Pinching off the Sweet Peas

This is my first year growing sweet peas. I planted four seeds in one pot and two of them came up.

They grew pretty well at first, putting on several inches quickly. When I came back from vacation a few weeks ago, I found one of them broken…

…but it seems to have rebounded on its own.

From what I read, it is now time to pinch the tips off these sweet peas. Pinching the tips off when they’re young makes them grow bushier, thus producing more flowers. Most sources I read said to pinch them off after they have three or four sets of leaves. These sweet peas have exactly three sets of leaves. I was actually hoping to wait a little longer for them to get their fourth set of leaves before pinching, but their growth seems to have stalled…along with all my other seedlings. (They germinate just fine and then their growth stagnates…what is happening??)

Regardless, I’m going ahead and pinching them off, and maybe that will stimulate a bit more growth. (I doubt it, but one can hope.) I’m snipping off the top set of leaves down to just above the second set of leaves. Grow my sweet peas, grow!

3 thoughts on “Pinching off the Sweet Peas”

  1. It is puzzling that they stagnate… do you let the soil dry slightly between watering? I find today’s potting mixes hold a lot of water, it seems, making the soil too soggy for optimal growth. I often add sand or perlite to the mix to improve its drainage.

    1. Hmmm…maybe that’s my problem. I’m letting them dry out a bit, but maybe not enough? The echinacea pot grew algae early on, so I’ve backed off the watering since then, but maybe the damage was already done?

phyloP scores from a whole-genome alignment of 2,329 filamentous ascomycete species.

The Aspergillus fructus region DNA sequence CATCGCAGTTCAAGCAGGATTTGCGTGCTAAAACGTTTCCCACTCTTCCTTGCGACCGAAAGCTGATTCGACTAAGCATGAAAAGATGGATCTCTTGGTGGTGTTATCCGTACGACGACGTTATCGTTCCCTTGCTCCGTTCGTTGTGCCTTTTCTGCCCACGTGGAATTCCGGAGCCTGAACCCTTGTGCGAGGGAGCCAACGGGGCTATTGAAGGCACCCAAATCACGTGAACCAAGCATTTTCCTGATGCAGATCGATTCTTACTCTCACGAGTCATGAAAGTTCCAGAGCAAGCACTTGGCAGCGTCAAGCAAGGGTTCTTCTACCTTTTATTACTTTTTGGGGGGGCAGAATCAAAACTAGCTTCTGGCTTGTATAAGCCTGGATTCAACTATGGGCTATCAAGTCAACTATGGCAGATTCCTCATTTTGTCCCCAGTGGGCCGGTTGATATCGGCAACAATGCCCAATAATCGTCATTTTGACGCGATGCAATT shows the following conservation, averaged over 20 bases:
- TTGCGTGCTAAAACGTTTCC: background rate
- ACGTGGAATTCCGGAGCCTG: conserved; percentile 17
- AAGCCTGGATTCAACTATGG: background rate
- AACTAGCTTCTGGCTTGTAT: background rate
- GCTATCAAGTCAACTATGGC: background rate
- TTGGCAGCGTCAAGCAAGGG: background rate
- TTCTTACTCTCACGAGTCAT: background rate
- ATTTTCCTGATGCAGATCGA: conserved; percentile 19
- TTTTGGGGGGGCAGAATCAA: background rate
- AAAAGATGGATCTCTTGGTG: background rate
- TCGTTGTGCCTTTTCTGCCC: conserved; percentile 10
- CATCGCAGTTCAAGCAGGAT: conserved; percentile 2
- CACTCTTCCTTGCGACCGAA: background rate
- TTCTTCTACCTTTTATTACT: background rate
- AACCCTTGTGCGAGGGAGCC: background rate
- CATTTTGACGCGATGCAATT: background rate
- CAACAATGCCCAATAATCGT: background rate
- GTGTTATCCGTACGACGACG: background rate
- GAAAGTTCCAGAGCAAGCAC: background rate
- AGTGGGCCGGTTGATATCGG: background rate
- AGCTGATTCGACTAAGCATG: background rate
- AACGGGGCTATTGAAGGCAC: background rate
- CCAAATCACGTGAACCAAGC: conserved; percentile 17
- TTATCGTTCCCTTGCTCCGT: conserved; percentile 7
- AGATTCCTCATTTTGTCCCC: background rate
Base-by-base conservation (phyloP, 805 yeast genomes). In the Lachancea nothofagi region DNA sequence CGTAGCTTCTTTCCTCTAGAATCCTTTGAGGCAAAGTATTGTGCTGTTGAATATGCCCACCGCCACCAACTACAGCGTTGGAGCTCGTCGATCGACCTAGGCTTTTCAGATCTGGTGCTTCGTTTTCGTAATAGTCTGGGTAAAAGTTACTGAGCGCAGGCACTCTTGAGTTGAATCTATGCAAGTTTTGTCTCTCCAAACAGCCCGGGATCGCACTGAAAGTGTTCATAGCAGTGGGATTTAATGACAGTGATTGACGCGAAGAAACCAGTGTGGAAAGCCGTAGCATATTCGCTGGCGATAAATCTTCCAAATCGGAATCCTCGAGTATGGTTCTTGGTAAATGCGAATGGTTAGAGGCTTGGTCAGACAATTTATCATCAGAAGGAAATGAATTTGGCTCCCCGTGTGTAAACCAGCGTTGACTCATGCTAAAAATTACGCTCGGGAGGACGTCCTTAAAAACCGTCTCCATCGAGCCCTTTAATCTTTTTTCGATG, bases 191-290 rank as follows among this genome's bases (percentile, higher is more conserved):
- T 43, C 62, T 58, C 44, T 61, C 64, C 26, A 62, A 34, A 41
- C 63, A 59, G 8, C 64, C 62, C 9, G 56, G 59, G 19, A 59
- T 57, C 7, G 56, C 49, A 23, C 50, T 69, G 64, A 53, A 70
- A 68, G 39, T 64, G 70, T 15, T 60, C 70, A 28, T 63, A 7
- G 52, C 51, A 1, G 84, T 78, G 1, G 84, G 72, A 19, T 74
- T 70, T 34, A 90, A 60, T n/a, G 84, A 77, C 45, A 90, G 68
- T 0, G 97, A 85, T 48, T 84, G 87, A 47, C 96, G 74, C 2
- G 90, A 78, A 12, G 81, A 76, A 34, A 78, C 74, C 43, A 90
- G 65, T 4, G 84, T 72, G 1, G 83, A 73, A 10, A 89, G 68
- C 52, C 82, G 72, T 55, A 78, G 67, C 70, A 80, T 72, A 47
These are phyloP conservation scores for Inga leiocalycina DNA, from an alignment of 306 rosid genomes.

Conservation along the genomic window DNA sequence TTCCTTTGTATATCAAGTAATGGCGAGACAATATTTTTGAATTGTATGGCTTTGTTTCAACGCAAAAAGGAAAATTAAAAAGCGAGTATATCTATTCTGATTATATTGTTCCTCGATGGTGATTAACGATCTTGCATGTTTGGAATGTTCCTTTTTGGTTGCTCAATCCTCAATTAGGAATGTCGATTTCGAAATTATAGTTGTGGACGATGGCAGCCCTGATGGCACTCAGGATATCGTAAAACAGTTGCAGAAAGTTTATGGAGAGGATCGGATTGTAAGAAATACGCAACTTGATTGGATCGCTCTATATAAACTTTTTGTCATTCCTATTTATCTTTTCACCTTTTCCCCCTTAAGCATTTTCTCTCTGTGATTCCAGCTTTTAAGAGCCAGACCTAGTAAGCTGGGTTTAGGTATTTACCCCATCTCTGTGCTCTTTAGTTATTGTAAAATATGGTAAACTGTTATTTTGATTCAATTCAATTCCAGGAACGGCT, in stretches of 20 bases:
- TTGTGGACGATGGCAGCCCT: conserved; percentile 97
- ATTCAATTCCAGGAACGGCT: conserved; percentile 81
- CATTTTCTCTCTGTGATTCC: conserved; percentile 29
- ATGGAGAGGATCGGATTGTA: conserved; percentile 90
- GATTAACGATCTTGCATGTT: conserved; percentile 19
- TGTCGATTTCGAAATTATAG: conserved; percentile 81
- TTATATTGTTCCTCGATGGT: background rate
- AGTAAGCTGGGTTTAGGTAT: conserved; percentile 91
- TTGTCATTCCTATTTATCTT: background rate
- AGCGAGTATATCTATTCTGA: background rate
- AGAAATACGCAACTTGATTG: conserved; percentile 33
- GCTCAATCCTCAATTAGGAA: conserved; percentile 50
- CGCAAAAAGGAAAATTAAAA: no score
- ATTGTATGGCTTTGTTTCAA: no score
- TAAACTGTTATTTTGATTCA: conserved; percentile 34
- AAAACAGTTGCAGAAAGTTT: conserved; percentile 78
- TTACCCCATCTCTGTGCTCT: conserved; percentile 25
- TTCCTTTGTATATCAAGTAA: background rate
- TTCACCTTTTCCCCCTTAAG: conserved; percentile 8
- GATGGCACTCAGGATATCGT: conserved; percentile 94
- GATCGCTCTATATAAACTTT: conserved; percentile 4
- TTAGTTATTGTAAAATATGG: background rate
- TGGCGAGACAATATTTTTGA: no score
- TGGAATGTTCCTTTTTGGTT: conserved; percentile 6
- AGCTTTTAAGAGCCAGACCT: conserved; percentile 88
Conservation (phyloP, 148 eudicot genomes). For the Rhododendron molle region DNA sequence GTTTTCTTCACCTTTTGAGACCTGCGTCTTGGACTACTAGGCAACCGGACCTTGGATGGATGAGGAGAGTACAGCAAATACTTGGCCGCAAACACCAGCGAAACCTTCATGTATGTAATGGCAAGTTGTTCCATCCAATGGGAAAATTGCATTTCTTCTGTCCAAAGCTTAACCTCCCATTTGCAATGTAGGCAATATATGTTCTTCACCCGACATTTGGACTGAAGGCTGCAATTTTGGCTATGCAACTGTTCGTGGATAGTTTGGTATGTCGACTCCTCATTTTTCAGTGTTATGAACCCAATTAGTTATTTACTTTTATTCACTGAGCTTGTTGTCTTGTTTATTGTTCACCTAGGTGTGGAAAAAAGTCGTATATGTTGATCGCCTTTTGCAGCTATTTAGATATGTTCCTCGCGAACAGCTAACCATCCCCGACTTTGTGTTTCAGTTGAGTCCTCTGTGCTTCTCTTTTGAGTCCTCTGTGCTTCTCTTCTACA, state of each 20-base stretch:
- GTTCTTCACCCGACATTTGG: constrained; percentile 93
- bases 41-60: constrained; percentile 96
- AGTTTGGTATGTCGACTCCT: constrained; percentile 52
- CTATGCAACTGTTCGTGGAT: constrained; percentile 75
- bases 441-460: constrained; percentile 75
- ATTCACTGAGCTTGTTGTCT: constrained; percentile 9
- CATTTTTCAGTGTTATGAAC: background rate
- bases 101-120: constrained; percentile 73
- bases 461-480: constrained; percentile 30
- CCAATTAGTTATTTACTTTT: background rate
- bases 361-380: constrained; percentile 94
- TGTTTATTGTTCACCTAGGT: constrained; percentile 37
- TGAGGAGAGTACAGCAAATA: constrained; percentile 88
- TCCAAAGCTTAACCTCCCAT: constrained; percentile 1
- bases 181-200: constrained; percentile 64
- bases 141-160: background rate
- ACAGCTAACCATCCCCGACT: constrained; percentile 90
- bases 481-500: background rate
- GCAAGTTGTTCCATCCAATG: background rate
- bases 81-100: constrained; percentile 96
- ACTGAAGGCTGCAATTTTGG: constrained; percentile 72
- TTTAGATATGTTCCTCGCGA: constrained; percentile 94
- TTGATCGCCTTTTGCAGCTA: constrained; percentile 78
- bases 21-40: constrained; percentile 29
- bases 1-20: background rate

Another thought is that the seedlings are right in front of an open window (the heating system in this house is such that this room gets way too hot otherwise), and I wonder if, during when temps outside dip into the high 30s at night, it is simply too cold next to the window? I think you had brought the issue of cold temps up before, and I said “no, no, this room is the warmest room in the house” but maybe you were right all along. I’m still not sure though…when I put my hand by window, it doesn’t feel cold. Plus, they get extra heat from the grow light. How cold is too cold for seedlings?

      1. Most seedlings prefer temps 65-75, and evenly moist soil, but not soggy or dry. Stress occurs either side of those parameters, and seedlings don’t have the root systems yet to manage stress. Everything has to be just so, and with your schedule I expect that you simply cannot be there to check on your babies. 🙂 Even I find seedlings challenging and I’m home most the time!

Leave a Reply to Eliza Waters Cancel reply